That was deliberate, according to Charles Baker, general manager of the department. Allowing builders to put more structures on a given tract of land than has been deemed reasonable under the development code, he said, is unwise and apparently unnecessary. Currently, new subdivision proposals average 47% open space, he said.

Baker also supported the concept of the ordinance's going beyond assigning responsibility for maintaining open space to community maintenance organizations supported by mandatory fees levied on property owners within the respective communities to also providing for the possibility that recognized conservation organizations take it over.

Goodman raised a question about relying on the long-term viability of such organizations. "How to bring in third-party conservancies is something that will have to be worked out. ... They will not replace maintenance organizations," she said.

Butler said the nature society currently manages conservation easements on about 1,000 acres throughout the state. While it has the resources to continue to do so indefinitely, she said, there is an understanding that, should that not be the situation in the future, state government will assume the responsibility.

Baker said none of the open space set aside during the subdivision and renewal process under the proposed ordinance will ever be available for development. But he said a corollary of that assurance is that "the community that benefits from the open space ought to pay for it."  Allowing conservation and similar organizations to assume responsibility for conservation easements provides an alternative for community-run maintenance organizations to seek and negotiate for their assistance.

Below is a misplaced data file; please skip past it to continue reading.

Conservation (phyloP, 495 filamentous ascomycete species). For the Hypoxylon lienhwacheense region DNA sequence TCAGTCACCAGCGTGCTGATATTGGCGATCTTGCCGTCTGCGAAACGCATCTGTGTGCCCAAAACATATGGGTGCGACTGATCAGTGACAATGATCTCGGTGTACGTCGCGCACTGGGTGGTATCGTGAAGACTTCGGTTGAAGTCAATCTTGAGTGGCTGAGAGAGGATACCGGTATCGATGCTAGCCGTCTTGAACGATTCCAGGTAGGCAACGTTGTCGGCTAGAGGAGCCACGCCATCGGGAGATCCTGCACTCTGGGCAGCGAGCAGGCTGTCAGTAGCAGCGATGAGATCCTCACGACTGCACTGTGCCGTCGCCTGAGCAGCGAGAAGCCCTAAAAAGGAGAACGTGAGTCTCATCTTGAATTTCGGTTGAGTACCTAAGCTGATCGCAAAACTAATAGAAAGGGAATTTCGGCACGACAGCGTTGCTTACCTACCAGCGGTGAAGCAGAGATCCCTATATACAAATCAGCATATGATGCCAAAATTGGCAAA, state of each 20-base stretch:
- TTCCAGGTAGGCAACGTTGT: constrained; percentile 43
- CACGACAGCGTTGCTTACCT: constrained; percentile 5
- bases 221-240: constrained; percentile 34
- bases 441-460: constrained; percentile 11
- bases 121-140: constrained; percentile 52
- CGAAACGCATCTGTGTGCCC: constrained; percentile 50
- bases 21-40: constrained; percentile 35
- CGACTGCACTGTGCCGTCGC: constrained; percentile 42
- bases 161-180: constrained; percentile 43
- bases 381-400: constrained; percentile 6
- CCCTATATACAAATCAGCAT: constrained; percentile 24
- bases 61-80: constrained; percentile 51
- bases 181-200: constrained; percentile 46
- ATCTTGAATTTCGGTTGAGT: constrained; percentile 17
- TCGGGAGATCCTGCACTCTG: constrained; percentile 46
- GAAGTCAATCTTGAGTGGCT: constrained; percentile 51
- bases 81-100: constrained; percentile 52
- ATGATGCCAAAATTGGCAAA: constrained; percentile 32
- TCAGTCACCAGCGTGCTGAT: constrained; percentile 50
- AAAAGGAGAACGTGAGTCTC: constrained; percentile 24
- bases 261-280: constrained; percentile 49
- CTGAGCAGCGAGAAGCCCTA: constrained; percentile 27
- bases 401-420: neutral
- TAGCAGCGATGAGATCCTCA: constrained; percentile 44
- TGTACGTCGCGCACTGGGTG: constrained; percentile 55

"One of our objectives was to look for means to get maintenance corporations out of [having to care for the natural resources areas] without having county government take it over," Baker said.

Several at the hearing lauded George Haggerty, assistant general manager of the land use department, for having managed the drafting process, which involved about 20 structured sessions with an advisory group representing a broad range of business and community interest and perhaps twice that many individual meetings with affected organizations. Venezky referred to that as a possibly unique example of public participation in drafting significant legislation.

2003. All rights reserved.